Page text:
ICSI does not increase the cumulative live birth rate in non-male factor infertility
- Publication Type:
- Journal Article
- Human Reproduction, 2018, 33 (7), pp. 1322 - 1330
- Issue Date:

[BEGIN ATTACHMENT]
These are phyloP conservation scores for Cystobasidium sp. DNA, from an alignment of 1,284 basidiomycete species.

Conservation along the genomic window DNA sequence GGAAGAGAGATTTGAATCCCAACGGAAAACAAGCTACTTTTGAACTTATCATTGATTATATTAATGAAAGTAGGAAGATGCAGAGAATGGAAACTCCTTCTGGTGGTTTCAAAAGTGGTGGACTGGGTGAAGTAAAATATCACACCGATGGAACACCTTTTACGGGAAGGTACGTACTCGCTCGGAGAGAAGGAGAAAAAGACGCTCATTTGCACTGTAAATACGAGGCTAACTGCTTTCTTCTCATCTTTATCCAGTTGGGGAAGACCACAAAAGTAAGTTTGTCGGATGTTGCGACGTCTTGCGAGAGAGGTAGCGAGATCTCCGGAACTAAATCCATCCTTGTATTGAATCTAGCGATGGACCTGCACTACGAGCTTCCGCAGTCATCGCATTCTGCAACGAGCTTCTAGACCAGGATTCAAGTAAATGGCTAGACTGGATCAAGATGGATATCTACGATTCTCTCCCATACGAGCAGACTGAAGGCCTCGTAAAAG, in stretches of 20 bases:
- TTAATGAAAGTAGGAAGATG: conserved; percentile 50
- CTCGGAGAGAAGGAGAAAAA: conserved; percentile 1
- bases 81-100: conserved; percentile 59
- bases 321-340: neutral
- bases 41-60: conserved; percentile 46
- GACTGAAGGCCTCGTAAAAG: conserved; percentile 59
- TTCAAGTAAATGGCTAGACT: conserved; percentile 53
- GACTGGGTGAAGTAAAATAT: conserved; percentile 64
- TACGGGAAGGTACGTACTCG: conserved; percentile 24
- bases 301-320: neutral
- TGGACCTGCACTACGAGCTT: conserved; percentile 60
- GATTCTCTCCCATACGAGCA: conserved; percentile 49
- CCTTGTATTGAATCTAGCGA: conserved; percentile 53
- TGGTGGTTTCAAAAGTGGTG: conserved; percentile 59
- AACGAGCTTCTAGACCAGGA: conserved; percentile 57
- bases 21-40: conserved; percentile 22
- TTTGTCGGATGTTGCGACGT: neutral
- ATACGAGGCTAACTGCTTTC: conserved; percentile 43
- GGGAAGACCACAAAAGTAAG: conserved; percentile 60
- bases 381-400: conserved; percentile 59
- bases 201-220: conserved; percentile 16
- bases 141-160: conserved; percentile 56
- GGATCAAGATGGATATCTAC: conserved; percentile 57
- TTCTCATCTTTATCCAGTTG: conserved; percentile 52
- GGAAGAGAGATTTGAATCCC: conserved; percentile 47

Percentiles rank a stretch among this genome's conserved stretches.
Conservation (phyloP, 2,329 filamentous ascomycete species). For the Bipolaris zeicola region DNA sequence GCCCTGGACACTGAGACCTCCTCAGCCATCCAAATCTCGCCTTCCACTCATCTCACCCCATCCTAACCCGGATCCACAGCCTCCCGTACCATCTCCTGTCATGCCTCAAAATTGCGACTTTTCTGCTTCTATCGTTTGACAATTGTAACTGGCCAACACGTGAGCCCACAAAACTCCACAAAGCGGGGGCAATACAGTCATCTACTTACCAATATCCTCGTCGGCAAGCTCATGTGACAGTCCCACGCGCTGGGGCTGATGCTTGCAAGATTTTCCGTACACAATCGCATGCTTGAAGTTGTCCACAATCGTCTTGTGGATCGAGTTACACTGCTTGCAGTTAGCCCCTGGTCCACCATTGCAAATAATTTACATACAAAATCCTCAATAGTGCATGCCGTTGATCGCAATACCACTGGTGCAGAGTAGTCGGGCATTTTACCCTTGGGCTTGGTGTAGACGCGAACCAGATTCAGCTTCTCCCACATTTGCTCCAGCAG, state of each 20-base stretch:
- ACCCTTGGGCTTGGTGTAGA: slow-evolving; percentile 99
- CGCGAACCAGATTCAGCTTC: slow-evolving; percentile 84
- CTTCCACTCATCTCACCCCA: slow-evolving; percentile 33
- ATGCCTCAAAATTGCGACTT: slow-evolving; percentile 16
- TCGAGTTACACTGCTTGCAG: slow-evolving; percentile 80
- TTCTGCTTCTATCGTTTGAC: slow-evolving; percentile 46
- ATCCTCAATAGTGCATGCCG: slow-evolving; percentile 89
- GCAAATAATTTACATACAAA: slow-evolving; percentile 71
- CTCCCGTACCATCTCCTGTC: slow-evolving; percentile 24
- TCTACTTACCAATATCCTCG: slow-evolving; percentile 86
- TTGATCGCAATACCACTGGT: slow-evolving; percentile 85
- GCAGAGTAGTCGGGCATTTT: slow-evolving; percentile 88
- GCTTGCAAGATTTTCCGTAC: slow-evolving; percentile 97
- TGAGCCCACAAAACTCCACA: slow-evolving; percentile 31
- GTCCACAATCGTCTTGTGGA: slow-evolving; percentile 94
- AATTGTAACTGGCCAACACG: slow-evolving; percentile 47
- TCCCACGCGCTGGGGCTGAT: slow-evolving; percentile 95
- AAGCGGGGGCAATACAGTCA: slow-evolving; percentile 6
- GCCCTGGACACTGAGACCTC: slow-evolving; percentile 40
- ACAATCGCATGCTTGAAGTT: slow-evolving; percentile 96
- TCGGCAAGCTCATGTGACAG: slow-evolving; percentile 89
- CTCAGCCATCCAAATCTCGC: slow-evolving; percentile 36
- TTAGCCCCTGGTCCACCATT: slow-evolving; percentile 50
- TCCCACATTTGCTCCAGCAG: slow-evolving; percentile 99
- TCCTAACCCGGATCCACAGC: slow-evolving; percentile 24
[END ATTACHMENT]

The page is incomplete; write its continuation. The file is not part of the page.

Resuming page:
© The Author(s) 2018. STUDY QUESTION: What is the cumulative live birth rate following ICSI cycles compared with IVF cycles for couples with non-male factor infertility? SUMMARY ANSWER: ICSI resulted in a similar cumulative live birth rate compared with IVF for couples with non-male factor infertility. WHAT IS KNOWN ALREADY: The ICSI procedure was developed for couples with male factor infertility. There has been an increased use of ICSI regardless of the cause of infertility. Cycle-based statistics show that there is no difference in pregnancy rates between ICSI and IVF in couples with non-male factor infertility. However, evidence indicates that ICSI is associated with an increased risk of adverse perinatal outcomes. STUDY DESIGN, SIZE, DURATION: A population-based cohort of 14 693 women, who had their first ever stimulated cycle with fertilization performed for at least one oocyte by either IVF or ICSI between July 2009 and June 2014 in Victoria, Australia was evaluated retrospectively. The pregnancy and birth outcomes following IVF or ICSI were recorded for the first oocyte retrieval (fresh stimulated cycle and associated thaw cycles) until 30 June 2016, or until a live birth was achieved, or until all embryos from the first oocyte retrieval had been used. PARTICIPANTS/MATERIALS, SETTING, METHODS: Demographic, treatment characteristics and resulting outcome data were obtained from the Victorian Assisted Reproductive Treatment Authority. Data items in the VARTA dataset were collected from all fertility clinics in Victoria. Women were grouped by whether they had undergone IVF or ICSI. The primary outcome was the cumulative live birth rate, which was defined as live deliveries (at least one live birth) per woman after the first oocyte retrieval. A discrete-time survival model was used to evaluate the cumulative live birth rate following IVF and ICSI. The adjustment was made for year of treatment in which fertilization occurred, the woman's and male partner's age at first stimulated cycle, parity and the number of oocytes retrieved in the first stimulated cycle. MAIN RESULTS AND THE ROLE OF CHANCE: A total of 4993 women undergoing IVF and 8470 women undergoing ICSI had 7980 and 13 092 embryo transfers, resulting in 1848 and 3046 live deliveries, respectively. About one-fifth of the women (19.0% of the IVF group versus 17.9% of the ICSI group) had three or more cycles during the study period. For couples who achieved a live delivery, the median time from oocyte retrieval to live delivery was 8.9 months in both IVF (range: 4.2-66.5) and ICSI group (range: 4.5-71.3) (P = 0.474). Fertilization rate per oocyte retrieval was higher in the IVF than in the ICSI group (59.8 versus 56.2%, P < 0.001). The overall cumulative live birth rate was 37.0% for IVF and 36.0% for ICSI. The overall likelihood of a live birth for women undergoing ICSI was not significantly different to that for women undergoing IVF (adjusted hazard ratio (AHR): 0.99, 95% CI: 0.92-1.06). For couples with a known cause of infertility, non-male factor infertility (female factor only or unexplained infertility) was reported for 64.0% in the IVF group and 36.8% in the ICSI group (P < 0.001). Among couples with non-male factor infertility, ICSI resulted in a similar cumulative live birth rate compared with IVF (AHR: 0.96, 95% CI: 0.85-1.10). LIMITATIONS, REASONS FOR CAUTION: Data were not available on clinic-specific protocols and processes for IVF and ICSI and the potential impact of these technique aspects on clinical outcomes. The reported causes of infertility were based on the treating clinician's classification which may vary between clinicians. WIDER IMPLICATIONS OF THE FINDINGS: This population-based study found ICSI resulted in a lower fertilization rate per oocyte retrieved and a similar cumulative live birth rate compared to conventional IVF. These data suggest that ICSI offers no advantage over conventional IVF in terms of live birth rate for couples with non-male factor infertility.
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